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Birney Imes: A walk in the park

 

 

Twice this past week I've found myself in the afternoon wandering about the just-completed soccer complex in Burns Bottom. Forget the criticisms about parking and not enough bathrooms -- shortcomings I'm sure will be rectified -- and just look around. The place is beautiful. 

 

Moore's Creek intersects the park, and a nicely designed walkway over it offers a bird's-eye view of the creek and its banks. Many of the old trees were preserved, and as the just-planted ones mature, the park will be even more beautiful. The majestic cypress -- an ancient specimen that was probably here when Lee and Grant had their chat at Appomattox -- has been spared as other touches from the past, such as a concrete street marker near the cypress. 

 

Friday afternoon around 4:30 Paul and Unteria (Teri) Hargrove were enjoying pecans from the old trees remaining in an as-yet undeveloped lot in the complex. Paul, who grew up and has always lived nearby on Fourth Street, is delighted with his neighborhood's new look. 

 

His wife, Teri, is not happy with the way people are driving through the new park, though. "They're going through here like it's a racetrack," she said. "They need some speed bumps. Somebody's child is going to get hit." 

 

Turns out Paul is nephew of Joseph Hargrove, a young man I helped coach half a lifetime ago. 

 

It was the summer before my freshman year in college; friend and former junior high coach Warren "Oop" Swoope had asked me to help with his team until I had to leave for school. My brother Gene was going to be the team's quarterback. About the only thing I remember about that brief stint was a black kid who could throw a football 50 to 60 yards, Joseph Hargrove. Fifty yards is a healthy toss for a high school senior; for a 9th grader it's astounding. Joseph not only had a strong arm -- as a running back, he was almost impossible to catch once he got into open field.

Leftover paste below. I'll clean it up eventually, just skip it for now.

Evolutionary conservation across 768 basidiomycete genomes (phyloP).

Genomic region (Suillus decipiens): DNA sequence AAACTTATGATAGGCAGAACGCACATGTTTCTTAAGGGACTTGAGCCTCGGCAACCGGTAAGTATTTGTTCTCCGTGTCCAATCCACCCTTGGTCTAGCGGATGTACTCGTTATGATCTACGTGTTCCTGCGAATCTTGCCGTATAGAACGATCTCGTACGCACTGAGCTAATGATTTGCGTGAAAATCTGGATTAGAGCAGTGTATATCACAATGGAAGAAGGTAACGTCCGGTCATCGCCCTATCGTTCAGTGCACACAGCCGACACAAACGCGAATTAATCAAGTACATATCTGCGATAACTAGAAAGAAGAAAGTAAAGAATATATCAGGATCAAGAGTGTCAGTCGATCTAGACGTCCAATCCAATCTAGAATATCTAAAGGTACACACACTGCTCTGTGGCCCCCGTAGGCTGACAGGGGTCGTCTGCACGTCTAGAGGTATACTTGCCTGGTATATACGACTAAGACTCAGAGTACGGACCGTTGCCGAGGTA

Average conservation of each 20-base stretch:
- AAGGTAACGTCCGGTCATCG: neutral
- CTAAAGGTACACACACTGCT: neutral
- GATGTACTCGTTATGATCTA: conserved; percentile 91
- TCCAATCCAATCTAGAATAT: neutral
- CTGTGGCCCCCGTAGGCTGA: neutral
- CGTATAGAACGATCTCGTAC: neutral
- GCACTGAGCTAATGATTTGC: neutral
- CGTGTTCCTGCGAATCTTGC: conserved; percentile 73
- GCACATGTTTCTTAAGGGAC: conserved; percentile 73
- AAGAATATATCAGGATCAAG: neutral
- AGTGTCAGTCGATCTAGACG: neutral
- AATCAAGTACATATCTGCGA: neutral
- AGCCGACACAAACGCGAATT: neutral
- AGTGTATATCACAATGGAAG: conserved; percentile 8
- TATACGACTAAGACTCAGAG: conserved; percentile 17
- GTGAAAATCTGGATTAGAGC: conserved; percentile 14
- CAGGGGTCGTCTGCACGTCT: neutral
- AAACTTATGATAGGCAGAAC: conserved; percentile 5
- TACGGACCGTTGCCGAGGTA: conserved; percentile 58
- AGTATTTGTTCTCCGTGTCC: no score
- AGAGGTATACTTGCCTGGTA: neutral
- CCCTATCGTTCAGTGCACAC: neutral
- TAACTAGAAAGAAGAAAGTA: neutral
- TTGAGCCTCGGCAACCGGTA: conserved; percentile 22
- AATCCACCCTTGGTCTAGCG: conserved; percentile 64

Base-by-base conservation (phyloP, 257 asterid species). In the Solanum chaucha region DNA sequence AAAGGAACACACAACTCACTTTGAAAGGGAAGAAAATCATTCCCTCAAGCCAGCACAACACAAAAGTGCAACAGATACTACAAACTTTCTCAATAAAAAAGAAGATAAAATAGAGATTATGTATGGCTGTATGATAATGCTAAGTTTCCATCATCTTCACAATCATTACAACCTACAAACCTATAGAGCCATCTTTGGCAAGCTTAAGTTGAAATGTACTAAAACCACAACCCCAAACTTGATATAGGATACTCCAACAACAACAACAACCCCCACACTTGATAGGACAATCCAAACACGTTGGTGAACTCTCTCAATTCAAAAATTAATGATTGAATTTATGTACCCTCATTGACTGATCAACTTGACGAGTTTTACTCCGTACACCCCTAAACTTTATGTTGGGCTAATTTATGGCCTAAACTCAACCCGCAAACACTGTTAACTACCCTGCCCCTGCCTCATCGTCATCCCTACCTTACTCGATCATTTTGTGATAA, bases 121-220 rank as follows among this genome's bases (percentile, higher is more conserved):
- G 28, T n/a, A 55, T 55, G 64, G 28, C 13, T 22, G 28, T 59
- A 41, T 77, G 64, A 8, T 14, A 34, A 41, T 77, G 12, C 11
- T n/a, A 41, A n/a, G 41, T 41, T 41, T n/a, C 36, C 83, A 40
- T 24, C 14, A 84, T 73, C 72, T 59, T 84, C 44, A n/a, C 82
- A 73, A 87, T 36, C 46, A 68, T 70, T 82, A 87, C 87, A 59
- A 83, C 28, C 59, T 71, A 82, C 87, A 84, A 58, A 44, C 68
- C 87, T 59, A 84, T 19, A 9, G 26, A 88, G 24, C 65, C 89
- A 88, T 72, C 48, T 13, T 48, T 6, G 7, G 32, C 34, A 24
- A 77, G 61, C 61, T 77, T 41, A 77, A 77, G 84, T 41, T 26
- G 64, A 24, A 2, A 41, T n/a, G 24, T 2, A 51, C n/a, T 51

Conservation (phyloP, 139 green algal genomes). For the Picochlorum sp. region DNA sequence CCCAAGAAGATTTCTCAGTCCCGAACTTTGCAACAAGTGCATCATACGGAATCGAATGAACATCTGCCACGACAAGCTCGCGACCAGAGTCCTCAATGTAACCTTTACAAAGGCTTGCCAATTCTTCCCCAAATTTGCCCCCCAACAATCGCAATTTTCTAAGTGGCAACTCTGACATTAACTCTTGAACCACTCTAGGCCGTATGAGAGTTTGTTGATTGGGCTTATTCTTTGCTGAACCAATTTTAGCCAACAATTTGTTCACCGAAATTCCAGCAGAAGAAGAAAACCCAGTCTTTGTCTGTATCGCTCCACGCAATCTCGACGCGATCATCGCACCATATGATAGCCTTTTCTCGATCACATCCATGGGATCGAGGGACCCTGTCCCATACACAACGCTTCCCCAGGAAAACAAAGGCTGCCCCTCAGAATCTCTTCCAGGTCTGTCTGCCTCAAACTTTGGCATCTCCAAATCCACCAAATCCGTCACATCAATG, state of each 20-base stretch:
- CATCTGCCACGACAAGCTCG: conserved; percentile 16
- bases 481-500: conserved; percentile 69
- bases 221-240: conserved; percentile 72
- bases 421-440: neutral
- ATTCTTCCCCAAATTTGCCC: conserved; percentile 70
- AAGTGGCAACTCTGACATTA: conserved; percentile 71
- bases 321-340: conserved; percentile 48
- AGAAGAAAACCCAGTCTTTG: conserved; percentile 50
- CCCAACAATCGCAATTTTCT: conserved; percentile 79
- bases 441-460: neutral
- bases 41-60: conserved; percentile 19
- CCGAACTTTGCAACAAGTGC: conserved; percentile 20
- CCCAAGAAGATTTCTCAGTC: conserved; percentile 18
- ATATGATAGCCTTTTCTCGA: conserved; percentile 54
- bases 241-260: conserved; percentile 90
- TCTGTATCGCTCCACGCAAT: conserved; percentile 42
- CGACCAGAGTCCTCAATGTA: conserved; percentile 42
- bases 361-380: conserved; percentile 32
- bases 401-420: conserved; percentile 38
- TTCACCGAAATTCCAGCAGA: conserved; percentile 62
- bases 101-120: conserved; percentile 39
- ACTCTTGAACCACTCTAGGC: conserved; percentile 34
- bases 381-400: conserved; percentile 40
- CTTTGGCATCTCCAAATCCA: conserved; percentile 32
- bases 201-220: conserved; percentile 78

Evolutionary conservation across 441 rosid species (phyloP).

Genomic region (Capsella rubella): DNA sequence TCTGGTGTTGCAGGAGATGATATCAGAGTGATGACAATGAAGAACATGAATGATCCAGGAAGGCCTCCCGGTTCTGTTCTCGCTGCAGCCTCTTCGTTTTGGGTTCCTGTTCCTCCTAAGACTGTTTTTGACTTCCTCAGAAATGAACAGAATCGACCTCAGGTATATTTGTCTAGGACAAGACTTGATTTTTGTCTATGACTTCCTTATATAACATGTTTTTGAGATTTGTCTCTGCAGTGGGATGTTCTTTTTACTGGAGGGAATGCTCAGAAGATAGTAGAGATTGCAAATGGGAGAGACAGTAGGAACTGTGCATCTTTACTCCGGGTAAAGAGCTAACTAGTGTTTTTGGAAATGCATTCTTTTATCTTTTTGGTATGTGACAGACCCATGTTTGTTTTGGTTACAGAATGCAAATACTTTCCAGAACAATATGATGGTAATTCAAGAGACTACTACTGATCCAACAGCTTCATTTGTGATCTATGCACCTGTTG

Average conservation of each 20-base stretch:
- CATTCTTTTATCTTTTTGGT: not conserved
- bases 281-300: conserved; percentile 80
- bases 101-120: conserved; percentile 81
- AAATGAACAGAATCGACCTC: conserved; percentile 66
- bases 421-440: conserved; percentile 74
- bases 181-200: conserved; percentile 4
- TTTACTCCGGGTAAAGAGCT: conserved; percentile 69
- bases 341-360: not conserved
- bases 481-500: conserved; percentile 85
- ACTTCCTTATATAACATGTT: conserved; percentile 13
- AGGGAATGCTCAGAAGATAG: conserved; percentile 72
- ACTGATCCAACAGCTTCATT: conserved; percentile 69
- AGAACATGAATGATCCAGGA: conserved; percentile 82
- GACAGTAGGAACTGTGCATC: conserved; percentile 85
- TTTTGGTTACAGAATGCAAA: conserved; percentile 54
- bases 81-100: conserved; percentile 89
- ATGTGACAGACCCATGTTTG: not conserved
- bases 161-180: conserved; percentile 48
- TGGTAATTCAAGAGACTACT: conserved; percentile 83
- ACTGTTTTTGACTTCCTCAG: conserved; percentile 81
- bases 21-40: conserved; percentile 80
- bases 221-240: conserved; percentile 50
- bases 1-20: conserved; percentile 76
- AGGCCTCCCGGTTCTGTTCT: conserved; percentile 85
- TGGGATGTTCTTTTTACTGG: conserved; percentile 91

Gene remembers the gist of the team's offense that year involved him either handing off or passing the ball to Joseph. 

 

What became of Joseph? I'd always wondered. 

 

"He's living in Crawford," Paul said. "He's been driving a truck. He's retired now. Teri has his number on her phone." 

 

Joseph Hargrove will be 59 next week, is married and has two kids. Football didn't figure prominently in his life. He played a year on the west coast after a stint in the Army. As for the changes in his old neighborhood -- he, too, grew up in Burns Bottom -- he gives the improvements a thumbs up. 

 

"I was riding through there today. It's really nice; it's like a new part of town," he said. 

 

On the subject of traffic, I'm happy to report there is a town with longer stop-light waits than Columbus. It's Birmingham, Ala. Downtown B'ham at sundown is as deserted as Columbus streets are at 8:30. No telling the cumulative waste of time those lights cause.  

 

On the way to a gardening expo in Verona Saturday morning, Beth demanded I make a U-turn, saying something non-sensical about a man standing next to a cow wearing a saddle. I did as I was told and sure enough, there in the shadows of El Kidd Western Wear was Walter Sartin, one of the store's owners holding the harness of a not-yet-grown 1,200 pound Texas longhorn wearing a saddle. 

 

The cow's name is Pecos and as Sartin said, "His sole purpose is my entertainment and to attract attention." 

 

From what we could see, Pecos was doing a good job of both.  

 

Saturday afternoon we hosted a lemonade stand in the front yard for the grandchildren. The father of one of the little merchants posted a picture on Facebook and a couple of people showed up. More than a few passing motorists, charmed by the enthusiasm of the sellers, stopped to offer encouragement and make a purchase. 

 

Running a lemonade stand is hard work. At least one of the sellers fell asleep in his car seat on the way home. If grandmother will furnish the lemonade and poster board for the sign, the profit margin on such an operation can be pretty good.

 

 

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